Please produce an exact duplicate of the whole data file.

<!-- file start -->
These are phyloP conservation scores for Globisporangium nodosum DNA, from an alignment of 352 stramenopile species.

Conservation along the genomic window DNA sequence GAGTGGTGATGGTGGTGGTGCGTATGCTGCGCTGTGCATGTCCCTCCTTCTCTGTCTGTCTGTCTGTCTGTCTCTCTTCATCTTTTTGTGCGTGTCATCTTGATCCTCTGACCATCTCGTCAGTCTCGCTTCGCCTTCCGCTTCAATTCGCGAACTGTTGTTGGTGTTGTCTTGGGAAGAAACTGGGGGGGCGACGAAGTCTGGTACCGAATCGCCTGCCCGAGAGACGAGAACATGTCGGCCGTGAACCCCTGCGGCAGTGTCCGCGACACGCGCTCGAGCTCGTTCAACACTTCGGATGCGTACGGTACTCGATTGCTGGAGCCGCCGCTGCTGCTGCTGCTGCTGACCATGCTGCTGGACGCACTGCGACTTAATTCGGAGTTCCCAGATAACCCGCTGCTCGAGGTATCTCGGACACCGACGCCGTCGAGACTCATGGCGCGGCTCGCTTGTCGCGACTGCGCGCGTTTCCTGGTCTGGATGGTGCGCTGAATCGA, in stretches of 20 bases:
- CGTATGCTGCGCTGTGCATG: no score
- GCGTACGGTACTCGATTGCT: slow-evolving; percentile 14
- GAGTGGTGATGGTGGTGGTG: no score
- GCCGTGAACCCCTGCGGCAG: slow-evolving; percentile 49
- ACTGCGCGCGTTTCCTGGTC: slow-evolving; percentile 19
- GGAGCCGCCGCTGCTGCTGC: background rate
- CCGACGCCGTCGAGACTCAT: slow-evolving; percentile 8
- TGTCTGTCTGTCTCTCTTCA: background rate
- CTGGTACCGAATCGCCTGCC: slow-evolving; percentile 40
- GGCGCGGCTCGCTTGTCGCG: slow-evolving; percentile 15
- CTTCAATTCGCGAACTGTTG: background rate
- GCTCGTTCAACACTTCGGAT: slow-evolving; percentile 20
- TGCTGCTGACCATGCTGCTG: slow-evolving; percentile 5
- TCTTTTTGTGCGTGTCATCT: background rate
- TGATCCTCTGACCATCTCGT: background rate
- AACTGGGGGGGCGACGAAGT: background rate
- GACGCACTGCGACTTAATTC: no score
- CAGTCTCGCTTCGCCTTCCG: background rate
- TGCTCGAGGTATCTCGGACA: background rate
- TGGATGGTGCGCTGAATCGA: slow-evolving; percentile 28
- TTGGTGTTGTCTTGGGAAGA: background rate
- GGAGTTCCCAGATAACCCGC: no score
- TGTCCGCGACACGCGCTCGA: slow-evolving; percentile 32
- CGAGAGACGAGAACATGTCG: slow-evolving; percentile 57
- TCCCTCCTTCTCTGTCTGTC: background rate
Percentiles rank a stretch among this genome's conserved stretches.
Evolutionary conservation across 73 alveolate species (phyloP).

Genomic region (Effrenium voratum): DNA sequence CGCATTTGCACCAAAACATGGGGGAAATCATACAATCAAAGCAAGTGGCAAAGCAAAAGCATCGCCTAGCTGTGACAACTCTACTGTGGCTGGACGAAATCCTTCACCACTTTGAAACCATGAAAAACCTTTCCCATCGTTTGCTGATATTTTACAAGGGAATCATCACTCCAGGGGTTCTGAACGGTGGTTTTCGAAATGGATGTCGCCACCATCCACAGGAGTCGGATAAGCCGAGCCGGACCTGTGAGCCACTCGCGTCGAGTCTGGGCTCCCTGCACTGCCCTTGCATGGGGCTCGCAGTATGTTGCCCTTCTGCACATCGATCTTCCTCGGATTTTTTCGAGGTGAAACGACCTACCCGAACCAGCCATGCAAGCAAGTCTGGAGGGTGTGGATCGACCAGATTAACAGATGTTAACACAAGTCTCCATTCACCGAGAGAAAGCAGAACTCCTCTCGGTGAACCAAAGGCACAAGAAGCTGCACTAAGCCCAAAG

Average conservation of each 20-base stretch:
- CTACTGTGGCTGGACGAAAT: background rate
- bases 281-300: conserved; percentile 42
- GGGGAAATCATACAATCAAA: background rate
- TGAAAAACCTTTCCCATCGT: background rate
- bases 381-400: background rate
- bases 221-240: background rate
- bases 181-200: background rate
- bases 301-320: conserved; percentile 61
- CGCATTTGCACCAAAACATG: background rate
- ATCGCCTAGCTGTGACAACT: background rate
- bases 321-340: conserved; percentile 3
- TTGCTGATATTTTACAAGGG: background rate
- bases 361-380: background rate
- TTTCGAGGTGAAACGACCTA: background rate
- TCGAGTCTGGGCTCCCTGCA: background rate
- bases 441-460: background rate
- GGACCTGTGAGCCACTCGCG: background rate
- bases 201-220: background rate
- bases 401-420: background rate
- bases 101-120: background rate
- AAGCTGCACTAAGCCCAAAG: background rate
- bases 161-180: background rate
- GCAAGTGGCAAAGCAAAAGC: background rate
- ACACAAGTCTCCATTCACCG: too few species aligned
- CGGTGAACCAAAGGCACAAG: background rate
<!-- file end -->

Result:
These are phyloP conservation scores for Globisporangium nodosum DNA, from an alignment of 352 stramenopile species.

Conservation along the genomic window DNA sequence GAGTGGTGATGGTGGTGGTGCGTATGCTGCGCTGTGCATGTCCCTCCTTCTCTGTCTGTCTGTCTGTCTGTCTCTCTTCATCTTTTTGTGCGTGTCATCTTGATCCTCTGACCATCTCGTCAGTCTCGCTTCGCCTTCCGCTTCAATTCGCGAACTGTTGTTGGTGTTGTCTTGGGAAGAAACTGGGGGGGCGACGAAGTCTGGTACCGAATCGCCTGCCCGAGAGACGAGAACATGTCGGCCGTGAACCCCTGCGGCAGTGTCCGCGACACGCGCTCGAGCTCGTTCAACACTTCGGATGCGTACGGTACTCGATTGCTGGAGCCGCCGCTGCTGCTGCTGCTGCTGACCATGCTGCTGGACGCACTGCGACTTAATTCGGAGTTCCCAGATAACCCGCTGCTCGAGGTATCTCGGACACCGACGCCGTCGAGACTCATGGCGCGGCTCGCTTGTCGCGACTGCGCGCGTTTCCTGGTCTGGATGGTGCGCTGAATCGA, in stretches of 20 bases:
- CGTATGCTGCGCTGTGCATG: no score
- GCGTACGGTACTCGATTGCT: slow-evolving; percentile 14
- GAGTGGTGATGGTGGTGGTG: no score
- GCCGTGAACCCCTGCGGCAG: slow-evolving; percentile 49
- ACTGCGCGCGTTTCCTGGTC: slow-evolving; percentile 19
- GGAGCCGCCGCTGCTGCTGC: background rate
- CCGACGCCGTCGAGACTCAT: slow-evolving; percentile 8
- TGTCTGTCTGTCTCTCTTCA: background rate
- CTGGTACCGAATCGCCTGCC: slow-evolving; percentile 40
- GGCGCGGCTCGCTTGTCGCG: slow-evolving; percentile 15
- CTTCAATTCGCGAACTGTTG: background rate
- GCTCGTTCAACACTTCGGAT: slow-evolving; percentile 20
- TGCTGCTGACCATGCTGCTG: slow-evolving; percentile 5
- TCTTTTTGTGCGTGTCATCT: background rate
- TGATCCTCTGACCATCTCGT: background rate
- AACTGGGGGGGCGACGAAGT: background rate
- GACGCACTGCGACTTAATTC: no score
- CAGTCTCGCTTCGCCTTCCG: background rate
- TGCTCGAGGTATCTCGGACA: background rate
- TGGATGGTGCGCTGAATCGA: slow-evolving; percentile 28
- TTGGTGTTGTCTTGGGAAGA: background rate
- GGAGTTCCCAGATAACCCGC: no score
- TGTCCGCGACACGCGCTCGA: slow-evolving; percentile 32
- CGAGAGACGAGAACATGTCG: slow-evolving; percentile 57
- TCCCTCCTTCTCTGTCTGTC: background rate
Percentiles rank a stretch among this genome's conserved stretches.
Evolutionary conservation across 73 alveolate species (phyloP).

Genomic region (Effrenium voratum): DNA sequence CGCATTTGCACCAAAACATGGGGGAAATCATACAATCAAAGCAAGTGGCAAAGCAAAAGCATCGCCTAGCTGTGACAACTCTACTGTGGCTGGACGAAATCCTTCACCACTTTGAAACCATGAAAAACCTTTCCCATCGTTTGCTGATATTTTACAAGGGAATCATCACTCCAGGGGTTCTGAACGGTGGTTTTCGAAATGGATGTCGCCACCATCCACAGGAGTCGGATAAGCCGAGCCGGACCTGTGAGCCACTCGCGTCGAGTCTGGGCTCCCTGCACTGCCCTTGCATGGGGCTCGCAGTATGTTGCCCTTCTGCACATCGATCTTCCTCGGATTTTTTCGAGGTGAAACGACCTACCCGAACCAGCCATGCAAGCAAGTCTGGAGGGTGTGGATCGACCAGATTAACAGATGTTAACACAAGTCTCCATTCACCGAGAGAAAGCAGAACTCCTCTCGGTGAACCAAAGGCACAAGAAGCTGCACTAAGCCCAAAG

Average conservation of each 20-base stretch:
- CTACTGTGGCTGGACGAAAT: background rate
- bases 281-300: conserved; percentile 42
- GGGGAAATCATACAATCAAA: background rate
- TGAAAAACCTTTCCCATCGT: background rate
- bases 381-400: background rate
- bases 221-240: background rate
- bases 181-200: background rate
- bases 301-320: conserved; percentile 61
- CGCATTTGCACCAAAACATG: background rate
- ATCGCCTAGCTGTGACAACT: background rate
- bases 321-340: conserved; percentile 3
- TTGCTGATATTTTACAAGGG: background rate
- bases 361-380: background rate
- TTTCGAGGTGAAACGACCTA: background rate
- TCGAGTCTGGGCTCCCTGCA: background rate
- bases 441-460: background rate
- GGACCTGTGAGCCACTCGCG: background rate
- bases 201-220: background rate
- bases 401-420: background rate
- bases 101-120: background rate
- AAGCTGCACTAAGCCCAAAG: background rate
- bases 161-180: background rate
- GCAAGTGGCAAAGCAAAAGC: background rate
- ACACAAGTCTCCATTCACCG: too few species aligned
- CGGTGAACCAAAGGCACAAG: background rate